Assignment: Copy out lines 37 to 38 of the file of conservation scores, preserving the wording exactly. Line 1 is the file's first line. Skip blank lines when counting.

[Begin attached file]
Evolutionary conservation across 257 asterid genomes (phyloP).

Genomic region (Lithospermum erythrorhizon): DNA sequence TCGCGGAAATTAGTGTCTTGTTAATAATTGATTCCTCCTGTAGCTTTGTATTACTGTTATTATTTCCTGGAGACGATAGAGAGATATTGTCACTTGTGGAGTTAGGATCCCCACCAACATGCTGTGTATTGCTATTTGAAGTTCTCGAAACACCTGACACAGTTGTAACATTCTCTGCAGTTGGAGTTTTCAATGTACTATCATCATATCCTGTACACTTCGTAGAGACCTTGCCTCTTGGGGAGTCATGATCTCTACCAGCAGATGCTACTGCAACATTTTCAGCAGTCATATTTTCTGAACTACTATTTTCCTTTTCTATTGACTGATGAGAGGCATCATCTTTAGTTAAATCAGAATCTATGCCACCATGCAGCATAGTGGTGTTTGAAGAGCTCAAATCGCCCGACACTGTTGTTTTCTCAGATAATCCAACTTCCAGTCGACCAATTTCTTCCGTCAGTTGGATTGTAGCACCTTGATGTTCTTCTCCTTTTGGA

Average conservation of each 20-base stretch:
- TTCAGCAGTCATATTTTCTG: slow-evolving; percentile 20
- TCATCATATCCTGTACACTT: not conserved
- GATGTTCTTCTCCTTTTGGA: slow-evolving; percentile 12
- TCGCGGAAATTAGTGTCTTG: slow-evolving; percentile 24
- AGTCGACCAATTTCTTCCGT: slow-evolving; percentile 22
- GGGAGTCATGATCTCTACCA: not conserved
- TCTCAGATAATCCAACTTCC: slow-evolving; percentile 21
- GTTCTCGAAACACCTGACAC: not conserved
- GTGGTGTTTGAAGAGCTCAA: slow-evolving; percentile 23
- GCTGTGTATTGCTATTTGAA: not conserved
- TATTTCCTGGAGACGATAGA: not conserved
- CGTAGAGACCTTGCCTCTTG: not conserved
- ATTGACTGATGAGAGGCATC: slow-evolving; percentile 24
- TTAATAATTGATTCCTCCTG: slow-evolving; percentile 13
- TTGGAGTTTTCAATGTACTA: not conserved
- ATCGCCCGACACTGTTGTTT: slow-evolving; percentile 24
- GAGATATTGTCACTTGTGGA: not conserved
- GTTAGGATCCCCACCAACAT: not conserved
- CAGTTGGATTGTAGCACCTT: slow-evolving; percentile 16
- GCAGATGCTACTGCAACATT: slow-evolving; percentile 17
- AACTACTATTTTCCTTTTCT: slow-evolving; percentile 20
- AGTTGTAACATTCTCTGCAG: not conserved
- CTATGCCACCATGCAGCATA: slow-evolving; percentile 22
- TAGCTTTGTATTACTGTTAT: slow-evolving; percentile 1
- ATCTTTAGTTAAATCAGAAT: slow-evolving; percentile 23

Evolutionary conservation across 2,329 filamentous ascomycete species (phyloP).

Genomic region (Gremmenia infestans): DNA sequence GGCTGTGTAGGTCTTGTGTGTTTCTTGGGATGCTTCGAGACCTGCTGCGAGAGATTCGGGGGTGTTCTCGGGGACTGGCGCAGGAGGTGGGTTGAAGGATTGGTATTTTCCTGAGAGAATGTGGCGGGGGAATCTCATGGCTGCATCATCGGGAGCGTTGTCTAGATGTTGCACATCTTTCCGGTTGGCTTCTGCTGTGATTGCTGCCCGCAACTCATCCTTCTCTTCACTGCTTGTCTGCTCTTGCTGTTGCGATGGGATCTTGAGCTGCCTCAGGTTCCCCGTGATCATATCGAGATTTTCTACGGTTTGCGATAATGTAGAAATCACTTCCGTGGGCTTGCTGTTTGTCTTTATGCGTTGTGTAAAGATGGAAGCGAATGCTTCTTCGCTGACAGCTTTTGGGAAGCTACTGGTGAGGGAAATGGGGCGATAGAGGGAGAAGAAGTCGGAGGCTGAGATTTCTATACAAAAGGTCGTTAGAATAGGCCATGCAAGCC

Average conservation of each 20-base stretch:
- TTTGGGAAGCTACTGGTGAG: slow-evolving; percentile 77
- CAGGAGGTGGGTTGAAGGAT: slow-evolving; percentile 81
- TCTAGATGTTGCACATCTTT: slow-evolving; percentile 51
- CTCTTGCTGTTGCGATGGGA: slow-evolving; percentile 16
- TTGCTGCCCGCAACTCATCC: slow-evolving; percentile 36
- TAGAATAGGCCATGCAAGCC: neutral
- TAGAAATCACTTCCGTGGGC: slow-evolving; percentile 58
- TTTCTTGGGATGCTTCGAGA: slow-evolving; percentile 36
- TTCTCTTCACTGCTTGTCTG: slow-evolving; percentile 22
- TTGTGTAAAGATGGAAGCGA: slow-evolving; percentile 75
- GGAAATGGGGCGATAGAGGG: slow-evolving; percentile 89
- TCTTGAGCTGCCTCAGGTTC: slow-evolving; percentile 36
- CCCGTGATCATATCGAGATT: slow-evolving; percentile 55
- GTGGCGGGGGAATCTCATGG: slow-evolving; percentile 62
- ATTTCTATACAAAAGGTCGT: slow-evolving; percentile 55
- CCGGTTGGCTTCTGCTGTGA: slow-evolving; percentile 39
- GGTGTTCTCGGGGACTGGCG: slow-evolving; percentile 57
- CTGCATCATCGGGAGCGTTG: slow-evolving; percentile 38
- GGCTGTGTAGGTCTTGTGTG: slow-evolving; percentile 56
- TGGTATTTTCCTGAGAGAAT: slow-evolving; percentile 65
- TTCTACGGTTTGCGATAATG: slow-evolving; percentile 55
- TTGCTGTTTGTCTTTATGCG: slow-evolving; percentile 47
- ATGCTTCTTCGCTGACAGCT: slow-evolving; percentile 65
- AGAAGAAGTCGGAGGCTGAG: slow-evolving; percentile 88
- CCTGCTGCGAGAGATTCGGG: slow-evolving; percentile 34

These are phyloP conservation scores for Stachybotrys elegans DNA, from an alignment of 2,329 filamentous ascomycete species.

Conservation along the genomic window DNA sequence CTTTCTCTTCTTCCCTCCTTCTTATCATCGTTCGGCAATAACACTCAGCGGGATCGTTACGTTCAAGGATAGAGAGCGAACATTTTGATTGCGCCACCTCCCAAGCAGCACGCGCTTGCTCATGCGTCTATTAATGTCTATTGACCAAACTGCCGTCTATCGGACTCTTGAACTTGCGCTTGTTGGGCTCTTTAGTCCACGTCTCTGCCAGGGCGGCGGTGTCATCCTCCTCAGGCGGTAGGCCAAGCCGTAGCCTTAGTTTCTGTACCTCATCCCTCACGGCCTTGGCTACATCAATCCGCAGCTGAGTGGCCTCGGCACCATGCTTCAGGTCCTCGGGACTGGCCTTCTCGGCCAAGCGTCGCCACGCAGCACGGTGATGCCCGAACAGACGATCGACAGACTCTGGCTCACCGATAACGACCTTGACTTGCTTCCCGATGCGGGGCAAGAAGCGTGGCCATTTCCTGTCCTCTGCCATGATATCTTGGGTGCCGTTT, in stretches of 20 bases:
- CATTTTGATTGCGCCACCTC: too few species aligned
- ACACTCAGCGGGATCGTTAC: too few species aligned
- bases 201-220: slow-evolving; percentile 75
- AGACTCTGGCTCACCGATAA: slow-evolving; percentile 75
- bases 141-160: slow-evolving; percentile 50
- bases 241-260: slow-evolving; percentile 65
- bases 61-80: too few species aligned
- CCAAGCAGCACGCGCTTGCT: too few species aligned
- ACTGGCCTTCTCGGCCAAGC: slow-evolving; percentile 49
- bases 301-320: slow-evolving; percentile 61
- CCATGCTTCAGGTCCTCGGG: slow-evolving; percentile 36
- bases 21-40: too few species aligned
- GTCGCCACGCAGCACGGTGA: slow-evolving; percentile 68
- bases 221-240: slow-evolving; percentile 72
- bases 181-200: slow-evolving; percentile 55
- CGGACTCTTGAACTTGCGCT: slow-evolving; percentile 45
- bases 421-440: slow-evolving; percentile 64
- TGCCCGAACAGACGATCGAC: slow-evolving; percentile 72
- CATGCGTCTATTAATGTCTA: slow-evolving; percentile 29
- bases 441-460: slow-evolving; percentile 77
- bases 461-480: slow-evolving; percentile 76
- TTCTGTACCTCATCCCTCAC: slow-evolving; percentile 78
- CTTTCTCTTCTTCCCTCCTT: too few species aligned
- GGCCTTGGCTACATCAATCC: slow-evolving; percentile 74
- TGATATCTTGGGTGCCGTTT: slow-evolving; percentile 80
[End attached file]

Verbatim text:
- TAGAATAGGCCATGCAAGCC: neutral
- TAGAAATCACTTCCGTGGGC: slow-evolving; percentile 58